• Beth Harris and Steven Zucker — Making the Absent Present: The Imperative of Teaching Art History
• Julia A. Sienkewicz — Against the ‘Coverage’ Mentality: Rethinking Learning Outcomes and the Core Curriculum
• Glenda M. Swan — Building a Foundation for Survey: Employing a Focused Introduction

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23 Things for Research: Teaching with Digital Tools

Posted in resources, teaching resources by Editor on November 22, 2013

For anyone thinking about introducing digital tools into the classroom in connection with structured assignments, you might find this model from Oxford’s Bodleian Library useful. -CH

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23 Things for Research
An online learning programme for researchers, students and staff at the University of Oxford

2JA2fPAV7LVEB0kFkXrq-jl72eJkfbmt4t8yenImKBVaiQDB_Rd1H6kmuBWtceBJ23 Things is a self-directed course, run as part of the Engage programme, that aims to expose you to a range of digital tools that could help you in your personal and professional development as a researcher, academic, student or in another role. The aim is for you to spend a little time each week over Michaelmas Term, building up and expanding your skills. Each week, we’ll talk about one or more of the tools/tasks from our 23 Things programme and encourage you to try it out and reflect on it. We hope that the programme presents a realistic challenge and will allow you to fit it into your schedule. 23 Things for Research is inspired by the first 23 Things Oxford and based on the original 23 Things program, which ran at the
Public Library of Charlotte & Mecklenburg County in the USA in 2006.

Continue reading here»

New Resource for the History of Paper

Posted in resources, teaching resources by Editor on January 20, 2012

Though especially concerned with issues of book production, this research and the resulting website have implications for all early modern print culture. Aimed at a wide range of audiences — “from the complete novice to the paper-conservation scientist” — the site might be especially helpful for teaching purposes..CH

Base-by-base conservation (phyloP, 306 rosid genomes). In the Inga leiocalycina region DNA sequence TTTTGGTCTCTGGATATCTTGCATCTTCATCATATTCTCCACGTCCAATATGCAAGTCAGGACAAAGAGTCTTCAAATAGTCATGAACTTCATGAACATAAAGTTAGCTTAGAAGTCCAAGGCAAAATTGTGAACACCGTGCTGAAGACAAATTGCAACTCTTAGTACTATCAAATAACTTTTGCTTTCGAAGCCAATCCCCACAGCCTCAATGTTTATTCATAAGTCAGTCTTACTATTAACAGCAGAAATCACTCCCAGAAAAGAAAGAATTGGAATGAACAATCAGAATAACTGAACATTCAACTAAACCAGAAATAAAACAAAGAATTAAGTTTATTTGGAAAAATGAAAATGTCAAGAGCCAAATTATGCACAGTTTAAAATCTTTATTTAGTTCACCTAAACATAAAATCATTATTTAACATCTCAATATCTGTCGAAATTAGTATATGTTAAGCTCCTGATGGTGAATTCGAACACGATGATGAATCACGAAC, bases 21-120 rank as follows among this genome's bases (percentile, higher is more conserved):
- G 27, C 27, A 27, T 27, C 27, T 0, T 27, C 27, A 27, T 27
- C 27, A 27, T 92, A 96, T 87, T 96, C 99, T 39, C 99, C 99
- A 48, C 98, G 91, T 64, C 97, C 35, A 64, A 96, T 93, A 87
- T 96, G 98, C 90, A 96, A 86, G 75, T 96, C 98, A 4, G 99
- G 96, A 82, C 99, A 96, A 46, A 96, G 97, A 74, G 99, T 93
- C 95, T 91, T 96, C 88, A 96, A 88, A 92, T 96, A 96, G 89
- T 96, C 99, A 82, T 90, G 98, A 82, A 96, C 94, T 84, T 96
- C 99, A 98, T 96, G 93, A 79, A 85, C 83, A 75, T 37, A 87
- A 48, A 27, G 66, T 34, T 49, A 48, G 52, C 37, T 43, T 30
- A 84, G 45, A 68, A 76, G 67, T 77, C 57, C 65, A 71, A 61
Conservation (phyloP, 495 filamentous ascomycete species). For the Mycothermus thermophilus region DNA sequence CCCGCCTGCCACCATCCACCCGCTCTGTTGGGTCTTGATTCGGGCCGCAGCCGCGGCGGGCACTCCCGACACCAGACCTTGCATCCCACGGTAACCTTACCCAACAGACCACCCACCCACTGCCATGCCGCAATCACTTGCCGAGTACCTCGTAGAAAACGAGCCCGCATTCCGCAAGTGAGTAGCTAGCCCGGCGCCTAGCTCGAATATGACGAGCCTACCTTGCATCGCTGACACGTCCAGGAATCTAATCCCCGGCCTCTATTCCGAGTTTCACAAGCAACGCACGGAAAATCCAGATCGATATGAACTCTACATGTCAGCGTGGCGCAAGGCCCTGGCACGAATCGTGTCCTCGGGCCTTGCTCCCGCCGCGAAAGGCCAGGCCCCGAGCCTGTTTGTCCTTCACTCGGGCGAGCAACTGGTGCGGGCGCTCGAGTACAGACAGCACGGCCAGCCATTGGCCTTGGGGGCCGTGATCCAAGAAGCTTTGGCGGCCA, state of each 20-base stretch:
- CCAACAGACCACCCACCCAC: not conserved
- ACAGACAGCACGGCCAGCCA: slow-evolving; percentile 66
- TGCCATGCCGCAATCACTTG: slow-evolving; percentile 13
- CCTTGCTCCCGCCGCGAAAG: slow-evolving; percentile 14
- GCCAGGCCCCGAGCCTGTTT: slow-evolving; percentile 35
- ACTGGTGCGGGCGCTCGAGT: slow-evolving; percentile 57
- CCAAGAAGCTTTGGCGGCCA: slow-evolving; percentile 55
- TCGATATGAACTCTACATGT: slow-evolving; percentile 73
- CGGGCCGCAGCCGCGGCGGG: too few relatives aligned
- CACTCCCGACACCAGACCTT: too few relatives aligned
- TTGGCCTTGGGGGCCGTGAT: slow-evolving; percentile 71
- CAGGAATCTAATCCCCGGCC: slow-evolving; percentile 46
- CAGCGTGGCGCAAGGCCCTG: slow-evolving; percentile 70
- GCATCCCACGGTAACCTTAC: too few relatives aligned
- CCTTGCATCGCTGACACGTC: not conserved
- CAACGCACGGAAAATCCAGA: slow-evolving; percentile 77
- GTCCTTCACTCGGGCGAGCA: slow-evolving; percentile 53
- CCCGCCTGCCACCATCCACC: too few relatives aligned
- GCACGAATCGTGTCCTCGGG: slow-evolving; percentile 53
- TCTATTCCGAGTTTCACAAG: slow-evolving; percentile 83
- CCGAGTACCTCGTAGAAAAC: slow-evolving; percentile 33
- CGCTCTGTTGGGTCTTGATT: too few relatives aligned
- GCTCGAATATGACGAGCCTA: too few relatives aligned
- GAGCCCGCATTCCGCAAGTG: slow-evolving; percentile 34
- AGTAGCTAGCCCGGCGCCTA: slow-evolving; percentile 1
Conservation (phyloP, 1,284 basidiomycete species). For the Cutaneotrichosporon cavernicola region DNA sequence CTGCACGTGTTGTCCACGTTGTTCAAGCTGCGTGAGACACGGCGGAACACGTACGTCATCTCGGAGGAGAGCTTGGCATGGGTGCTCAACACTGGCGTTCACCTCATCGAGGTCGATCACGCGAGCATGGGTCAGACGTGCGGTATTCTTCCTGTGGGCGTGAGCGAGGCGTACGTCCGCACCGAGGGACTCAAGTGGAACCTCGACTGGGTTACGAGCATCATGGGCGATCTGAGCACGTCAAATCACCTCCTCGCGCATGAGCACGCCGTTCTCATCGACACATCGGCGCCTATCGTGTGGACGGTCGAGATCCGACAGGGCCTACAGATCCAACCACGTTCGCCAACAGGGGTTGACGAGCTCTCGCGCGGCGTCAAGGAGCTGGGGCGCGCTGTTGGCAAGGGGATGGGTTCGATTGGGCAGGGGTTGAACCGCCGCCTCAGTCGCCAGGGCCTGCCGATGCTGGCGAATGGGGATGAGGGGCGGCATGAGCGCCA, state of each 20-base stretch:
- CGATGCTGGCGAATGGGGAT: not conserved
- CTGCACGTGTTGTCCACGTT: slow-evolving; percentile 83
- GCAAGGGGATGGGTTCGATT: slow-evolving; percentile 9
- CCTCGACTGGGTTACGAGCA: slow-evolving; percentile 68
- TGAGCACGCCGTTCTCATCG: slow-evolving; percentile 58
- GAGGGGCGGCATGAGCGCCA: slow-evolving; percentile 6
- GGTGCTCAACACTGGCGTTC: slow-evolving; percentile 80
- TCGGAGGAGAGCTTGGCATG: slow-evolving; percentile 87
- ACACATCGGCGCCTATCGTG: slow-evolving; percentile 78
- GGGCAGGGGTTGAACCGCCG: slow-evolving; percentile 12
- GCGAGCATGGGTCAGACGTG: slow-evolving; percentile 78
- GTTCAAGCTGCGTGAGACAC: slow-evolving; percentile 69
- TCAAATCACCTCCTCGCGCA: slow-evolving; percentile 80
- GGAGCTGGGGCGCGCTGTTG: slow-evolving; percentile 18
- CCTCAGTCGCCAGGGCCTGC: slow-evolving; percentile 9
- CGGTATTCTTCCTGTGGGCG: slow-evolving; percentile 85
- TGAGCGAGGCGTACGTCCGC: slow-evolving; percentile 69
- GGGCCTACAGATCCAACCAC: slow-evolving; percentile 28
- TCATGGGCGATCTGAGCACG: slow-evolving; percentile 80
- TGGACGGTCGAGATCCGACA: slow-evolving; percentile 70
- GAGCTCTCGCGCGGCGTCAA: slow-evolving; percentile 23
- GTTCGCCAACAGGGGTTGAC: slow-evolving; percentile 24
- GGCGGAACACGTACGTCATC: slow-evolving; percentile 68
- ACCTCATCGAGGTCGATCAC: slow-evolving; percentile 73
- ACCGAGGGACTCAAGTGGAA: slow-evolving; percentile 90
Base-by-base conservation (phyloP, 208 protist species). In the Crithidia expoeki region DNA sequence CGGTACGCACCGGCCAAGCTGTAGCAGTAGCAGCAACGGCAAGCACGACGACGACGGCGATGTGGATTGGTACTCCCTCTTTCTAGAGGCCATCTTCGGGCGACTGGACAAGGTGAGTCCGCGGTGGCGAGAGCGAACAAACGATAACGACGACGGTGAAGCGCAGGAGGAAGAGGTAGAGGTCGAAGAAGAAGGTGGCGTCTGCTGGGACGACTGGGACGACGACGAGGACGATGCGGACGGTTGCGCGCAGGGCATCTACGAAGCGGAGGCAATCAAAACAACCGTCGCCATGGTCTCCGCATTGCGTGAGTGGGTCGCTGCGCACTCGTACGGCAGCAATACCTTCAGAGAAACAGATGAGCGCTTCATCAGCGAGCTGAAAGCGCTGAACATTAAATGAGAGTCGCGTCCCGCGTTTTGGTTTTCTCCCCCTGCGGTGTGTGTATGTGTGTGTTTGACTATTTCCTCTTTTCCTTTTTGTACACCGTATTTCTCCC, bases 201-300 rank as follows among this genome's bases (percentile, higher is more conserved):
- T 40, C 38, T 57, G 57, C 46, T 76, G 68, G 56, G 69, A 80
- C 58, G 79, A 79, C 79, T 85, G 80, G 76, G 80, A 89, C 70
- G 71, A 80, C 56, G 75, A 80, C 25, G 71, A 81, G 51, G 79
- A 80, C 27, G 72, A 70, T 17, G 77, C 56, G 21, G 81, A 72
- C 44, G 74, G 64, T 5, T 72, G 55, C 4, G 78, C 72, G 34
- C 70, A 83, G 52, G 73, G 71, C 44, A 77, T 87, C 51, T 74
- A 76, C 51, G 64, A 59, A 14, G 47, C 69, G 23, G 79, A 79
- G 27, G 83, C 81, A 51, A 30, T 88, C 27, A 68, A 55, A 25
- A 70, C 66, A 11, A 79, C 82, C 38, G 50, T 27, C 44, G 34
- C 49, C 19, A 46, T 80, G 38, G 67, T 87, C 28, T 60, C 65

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From a UICB press release (17 January 2012) . . .

Tim Barrett of the University of Iowa Center for the Book Launches Paper History Website

Research by a University of Iowa led team reveals new information about why paper made hundreds of years ago often holds up better over time than more modern paper. Led by Timothy Barrett, director of papermaking facilities at the UI Center for the Book, the team analyzed 1,578 historical papers made between the 14th and the 19th centuries. Barrett and his colleagues devised methods to determine their chemical composition without requiring a sample to be destroyed in the process, which had limited past research. The results of this three-year project show that the oldest papers were often in the best condition, in part, Barrett says, due to high levels of gelatin and calcium.

“This is news to many of us in the fields of papermaking history and rare book and art conservation,” says Barrett. “The research results will impact the manufacture of modern paper intended for archival applications, and the care and conservation of historical works on paper.”

Barrett says one possible explanation for the higher quality of the paper in the older samples is that papermakers at the time were attempting to compete with parchment, a tough enduring material normally made from animal skins. In doing so, they made their papers thick and white and dipped the finished sheets into a dilute warm gelatin solution to toughen it. . . .